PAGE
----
Applying the latest narratological theory and focusing on the use of anachrony (or ‘chronological deviation’), this book explores how Statius competes – successfully – for a place within an established literary canon. Given the tremendous pressure on poets to render familiar stories in unfamiliar and novel ways, how did he achieve this?
When Statius elected to sing of the quarrelsome sons of Oedipus he was acutely aware that this was a well-trod road, one frequently reproduced in a variety of genres – epic, drama and lyric poetry. Despite this highly varied corpus against which he sought to contend, he boasts that his epic has novelty and proudly declares that he is now counted among the ‘prisca nomina’, or ancient names, that sang of Thebes.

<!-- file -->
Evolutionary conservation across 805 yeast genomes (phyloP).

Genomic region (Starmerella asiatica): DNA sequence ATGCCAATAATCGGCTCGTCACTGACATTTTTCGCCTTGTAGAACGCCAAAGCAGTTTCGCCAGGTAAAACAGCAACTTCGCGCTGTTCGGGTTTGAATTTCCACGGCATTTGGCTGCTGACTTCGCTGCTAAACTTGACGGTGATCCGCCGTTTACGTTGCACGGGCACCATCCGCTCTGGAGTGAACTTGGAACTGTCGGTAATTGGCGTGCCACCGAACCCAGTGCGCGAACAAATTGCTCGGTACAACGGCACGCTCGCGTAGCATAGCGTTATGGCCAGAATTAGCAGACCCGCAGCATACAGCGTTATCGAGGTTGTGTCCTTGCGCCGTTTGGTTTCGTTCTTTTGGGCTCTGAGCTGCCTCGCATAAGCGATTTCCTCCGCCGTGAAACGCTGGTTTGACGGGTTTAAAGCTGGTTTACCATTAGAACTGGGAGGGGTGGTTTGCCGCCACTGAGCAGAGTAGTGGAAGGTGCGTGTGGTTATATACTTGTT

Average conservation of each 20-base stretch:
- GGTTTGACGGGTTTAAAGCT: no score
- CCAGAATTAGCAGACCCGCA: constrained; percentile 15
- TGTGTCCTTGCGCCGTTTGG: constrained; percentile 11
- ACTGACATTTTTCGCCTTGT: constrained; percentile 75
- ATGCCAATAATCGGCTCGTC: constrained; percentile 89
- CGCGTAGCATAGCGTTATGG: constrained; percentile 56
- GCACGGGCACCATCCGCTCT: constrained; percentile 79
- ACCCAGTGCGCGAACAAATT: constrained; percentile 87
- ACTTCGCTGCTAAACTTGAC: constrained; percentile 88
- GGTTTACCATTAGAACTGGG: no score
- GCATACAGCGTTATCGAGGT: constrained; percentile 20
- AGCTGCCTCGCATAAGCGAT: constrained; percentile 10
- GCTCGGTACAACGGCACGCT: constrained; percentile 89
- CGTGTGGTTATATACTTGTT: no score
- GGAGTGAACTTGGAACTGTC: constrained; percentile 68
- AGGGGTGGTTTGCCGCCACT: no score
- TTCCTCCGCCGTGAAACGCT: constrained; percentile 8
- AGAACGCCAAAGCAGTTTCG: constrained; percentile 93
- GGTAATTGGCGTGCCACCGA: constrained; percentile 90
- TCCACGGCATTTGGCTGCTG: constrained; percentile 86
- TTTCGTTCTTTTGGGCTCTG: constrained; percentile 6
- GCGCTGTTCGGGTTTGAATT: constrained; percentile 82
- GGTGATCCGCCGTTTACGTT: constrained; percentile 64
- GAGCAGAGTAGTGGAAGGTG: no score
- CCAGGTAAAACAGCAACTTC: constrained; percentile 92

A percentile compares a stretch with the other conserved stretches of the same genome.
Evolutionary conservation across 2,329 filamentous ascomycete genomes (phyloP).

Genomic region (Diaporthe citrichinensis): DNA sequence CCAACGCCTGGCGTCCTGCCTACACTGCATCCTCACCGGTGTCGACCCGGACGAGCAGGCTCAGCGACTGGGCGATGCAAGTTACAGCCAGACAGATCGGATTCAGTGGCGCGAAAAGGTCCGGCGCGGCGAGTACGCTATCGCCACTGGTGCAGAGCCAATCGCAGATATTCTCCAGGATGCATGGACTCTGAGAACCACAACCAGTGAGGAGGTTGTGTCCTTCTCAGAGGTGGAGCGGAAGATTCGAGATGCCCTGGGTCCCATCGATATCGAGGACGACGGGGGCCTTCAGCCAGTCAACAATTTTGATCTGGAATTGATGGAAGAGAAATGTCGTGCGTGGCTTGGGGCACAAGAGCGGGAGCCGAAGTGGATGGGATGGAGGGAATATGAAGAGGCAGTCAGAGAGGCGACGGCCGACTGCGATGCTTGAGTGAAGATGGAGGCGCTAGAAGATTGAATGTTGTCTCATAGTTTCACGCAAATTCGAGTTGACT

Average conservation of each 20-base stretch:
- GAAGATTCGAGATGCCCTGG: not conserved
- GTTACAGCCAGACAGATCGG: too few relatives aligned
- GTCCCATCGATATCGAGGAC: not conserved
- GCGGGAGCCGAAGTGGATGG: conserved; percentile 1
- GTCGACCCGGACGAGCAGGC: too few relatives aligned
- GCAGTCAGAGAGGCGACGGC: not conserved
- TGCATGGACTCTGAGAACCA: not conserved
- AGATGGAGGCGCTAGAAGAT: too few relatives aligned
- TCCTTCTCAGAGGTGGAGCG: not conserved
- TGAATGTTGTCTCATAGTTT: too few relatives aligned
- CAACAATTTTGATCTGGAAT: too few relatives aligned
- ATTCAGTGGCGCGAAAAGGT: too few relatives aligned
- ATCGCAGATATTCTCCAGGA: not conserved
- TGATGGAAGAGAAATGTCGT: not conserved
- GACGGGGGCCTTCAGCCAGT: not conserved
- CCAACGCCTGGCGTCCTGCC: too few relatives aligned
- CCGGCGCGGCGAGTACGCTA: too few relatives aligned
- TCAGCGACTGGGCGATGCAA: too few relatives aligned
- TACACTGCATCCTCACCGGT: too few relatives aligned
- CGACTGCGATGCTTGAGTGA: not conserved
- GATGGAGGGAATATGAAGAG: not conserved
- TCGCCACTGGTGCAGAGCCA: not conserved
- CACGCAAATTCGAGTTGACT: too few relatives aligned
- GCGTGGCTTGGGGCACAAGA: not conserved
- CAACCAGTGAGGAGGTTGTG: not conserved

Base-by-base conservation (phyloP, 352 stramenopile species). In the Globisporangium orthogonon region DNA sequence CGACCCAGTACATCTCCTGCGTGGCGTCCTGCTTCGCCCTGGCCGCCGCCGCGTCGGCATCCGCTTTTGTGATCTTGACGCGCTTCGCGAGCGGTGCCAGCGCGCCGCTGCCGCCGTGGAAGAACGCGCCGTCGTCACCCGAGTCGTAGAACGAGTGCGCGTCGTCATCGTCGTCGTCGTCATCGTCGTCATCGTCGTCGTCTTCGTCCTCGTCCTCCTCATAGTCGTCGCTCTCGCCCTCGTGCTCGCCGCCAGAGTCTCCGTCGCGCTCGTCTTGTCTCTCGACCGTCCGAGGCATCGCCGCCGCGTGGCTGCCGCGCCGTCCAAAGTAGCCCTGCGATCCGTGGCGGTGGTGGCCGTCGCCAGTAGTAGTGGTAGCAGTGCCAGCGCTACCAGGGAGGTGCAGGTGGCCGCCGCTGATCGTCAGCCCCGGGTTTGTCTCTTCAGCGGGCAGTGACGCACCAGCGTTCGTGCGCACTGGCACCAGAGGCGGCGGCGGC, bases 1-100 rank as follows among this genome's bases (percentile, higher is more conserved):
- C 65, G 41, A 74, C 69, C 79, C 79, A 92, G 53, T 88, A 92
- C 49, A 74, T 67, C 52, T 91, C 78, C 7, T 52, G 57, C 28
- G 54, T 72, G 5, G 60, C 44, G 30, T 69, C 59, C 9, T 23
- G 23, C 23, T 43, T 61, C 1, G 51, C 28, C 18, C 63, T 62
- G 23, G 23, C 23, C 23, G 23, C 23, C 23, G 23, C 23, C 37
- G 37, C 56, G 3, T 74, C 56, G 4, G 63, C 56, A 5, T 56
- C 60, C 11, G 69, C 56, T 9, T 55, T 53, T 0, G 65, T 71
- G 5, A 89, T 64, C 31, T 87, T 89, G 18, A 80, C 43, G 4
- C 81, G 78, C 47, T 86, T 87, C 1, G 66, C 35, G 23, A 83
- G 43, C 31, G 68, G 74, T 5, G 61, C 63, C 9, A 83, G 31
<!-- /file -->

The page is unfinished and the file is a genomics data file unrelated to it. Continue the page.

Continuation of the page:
And indeed precisely the fact that there were so many story-versions (a greater number survive for comparison than for any other work from antiquity, rivaling even the popularity of the Trojan legend) means that the story is conveniently positioned to offer a unique exploration into how Statius creates a compelling story despite working within a saturated and overly familiar mythic tradition. This book argues that it is chiefly through the use of narrative anachrony, or non-chronological modes of narration, that Statius manipulates states of anticipation, suspense, and even surprise in his audience.